Now that the Daniel Murphy outfield experiment has ended, it's time to assess his long-term viability at first base. This seems like the only position Mets decision makers think he can play. I'd like to see him try second base in the minor leagues for an extended period, but with Luis Castillo entrenched there through 2011 and a general reluctance by the organization to take chances like that, it's hardly worth considering. Can Murphy hack it as a full-time major league first baseman?
Murphy's small sample size dominance at the big league level last season is well documented. His OPS was an excellent .871, aided by an unsustainably high line-drive % and BABIP. Despite the nonstop offseason hype, it's overly optimistic to think he can maintain this performance. Dave Szymborski's in-season ZiPS projection at FanGraphs thinks Murphy will finish the season with a .743 OPS. Compare this to the average National League first baseman over the last few seasons:
|Year||Average OPS - NL 1B|
An OPS in the .700's would be far below average for the position. In fact, Murphy's ZiPS-projected OPS is below league average, regardless of position. That's not something you want from your first baseman, the position at the bottom of the positional adjustment hierarchy. Murphy's best minor league season saw him go .308/.374/.496/.870 at the AA level. He'd have to come a lot closer to that type of production if he is to be a full-time first baseman. That is, unless his defensive contributions are substantial enough to compensate for his offensive shortcomings.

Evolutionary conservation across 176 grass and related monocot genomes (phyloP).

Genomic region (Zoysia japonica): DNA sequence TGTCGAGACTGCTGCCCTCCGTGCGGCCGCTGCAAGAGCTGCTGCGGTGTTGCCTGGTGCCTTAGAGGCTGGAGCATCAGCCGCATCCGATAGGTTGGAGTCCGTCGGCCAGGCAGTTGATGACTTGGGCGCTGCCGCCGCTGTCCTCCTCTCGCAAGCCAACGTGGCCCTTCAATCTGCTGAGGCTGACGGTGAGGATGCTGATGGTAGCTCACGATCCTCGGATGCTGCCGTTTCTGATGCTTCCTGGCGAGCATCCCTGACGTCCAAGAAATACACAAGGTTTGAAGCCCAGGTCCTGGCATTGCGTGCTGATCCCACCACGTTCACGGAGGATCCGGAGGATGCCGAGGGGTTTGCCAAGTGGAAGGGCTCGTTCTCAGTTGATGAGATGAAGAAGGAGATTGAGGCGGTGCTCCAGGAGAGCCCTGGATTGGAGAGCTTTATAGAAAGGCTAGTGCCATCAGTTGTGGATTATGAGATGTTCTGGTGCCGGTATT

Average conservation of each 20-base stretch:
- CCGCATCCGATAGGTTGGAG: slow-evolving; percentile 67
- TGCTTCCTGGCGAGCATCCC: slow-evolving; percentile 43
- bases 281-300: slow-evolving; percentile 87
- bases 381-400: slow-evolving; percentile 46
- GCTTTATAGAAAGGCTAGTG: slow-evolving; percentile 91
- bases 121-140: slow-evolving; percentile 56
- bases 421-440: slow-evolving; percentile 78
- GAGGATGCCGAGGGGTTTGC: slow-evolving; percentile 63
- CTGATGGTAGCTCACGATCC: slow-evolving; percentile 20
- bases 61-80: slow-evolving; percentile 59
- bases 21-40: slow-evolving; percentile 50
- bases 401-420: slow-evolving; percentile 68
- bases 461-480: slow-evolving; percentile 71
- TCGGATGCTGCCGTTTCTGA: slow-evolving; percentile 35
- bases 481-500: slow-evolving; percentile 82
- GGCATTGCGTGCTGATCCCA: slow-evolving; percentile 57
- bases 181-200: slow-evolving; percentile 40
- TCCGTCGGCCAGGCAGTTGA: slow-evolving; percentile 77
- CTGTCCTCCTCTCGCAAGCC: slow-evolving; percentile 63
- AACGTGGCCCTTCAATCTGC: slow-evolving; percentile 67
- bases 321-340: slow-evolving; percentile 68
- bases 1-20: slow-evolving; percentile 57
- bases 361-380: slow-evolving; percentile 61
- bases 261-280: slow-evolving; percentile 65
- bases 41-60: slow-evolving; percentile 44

We don't really have much evidence to come to a verdict about Murphy's defense. I consulted Minor League Splits to find his TotalZone at first base, but the sample is too small to draw any conclusions. What we do know is that Murphy's footwork is less then polished, no matter where he's played. He's displayed some solid quickness, demonstrated by above average range according to UZR. On Wednesday against the Dodgers, he looked good overall despite some shaky footwork in the first inning.
In general, a first baseman has to mash in order to have value. There are exceptions of course. Casey Kotchman of the Braves is not a great hitter, but his defense has made him a league average performer in recent years. Lyle Overbay of the Blue Jays is a similar player. Barring Albert Pujols-esque defense, Murphy is going to have to improve his hitting if he is to be seriously considered as the Mets first baseman of the future. With Carlos Delgado sidelined through August he should get his shot, and we'll get a chance to see if "Daniel Murphy means business" translates to "Daniel Murphy slugs .450."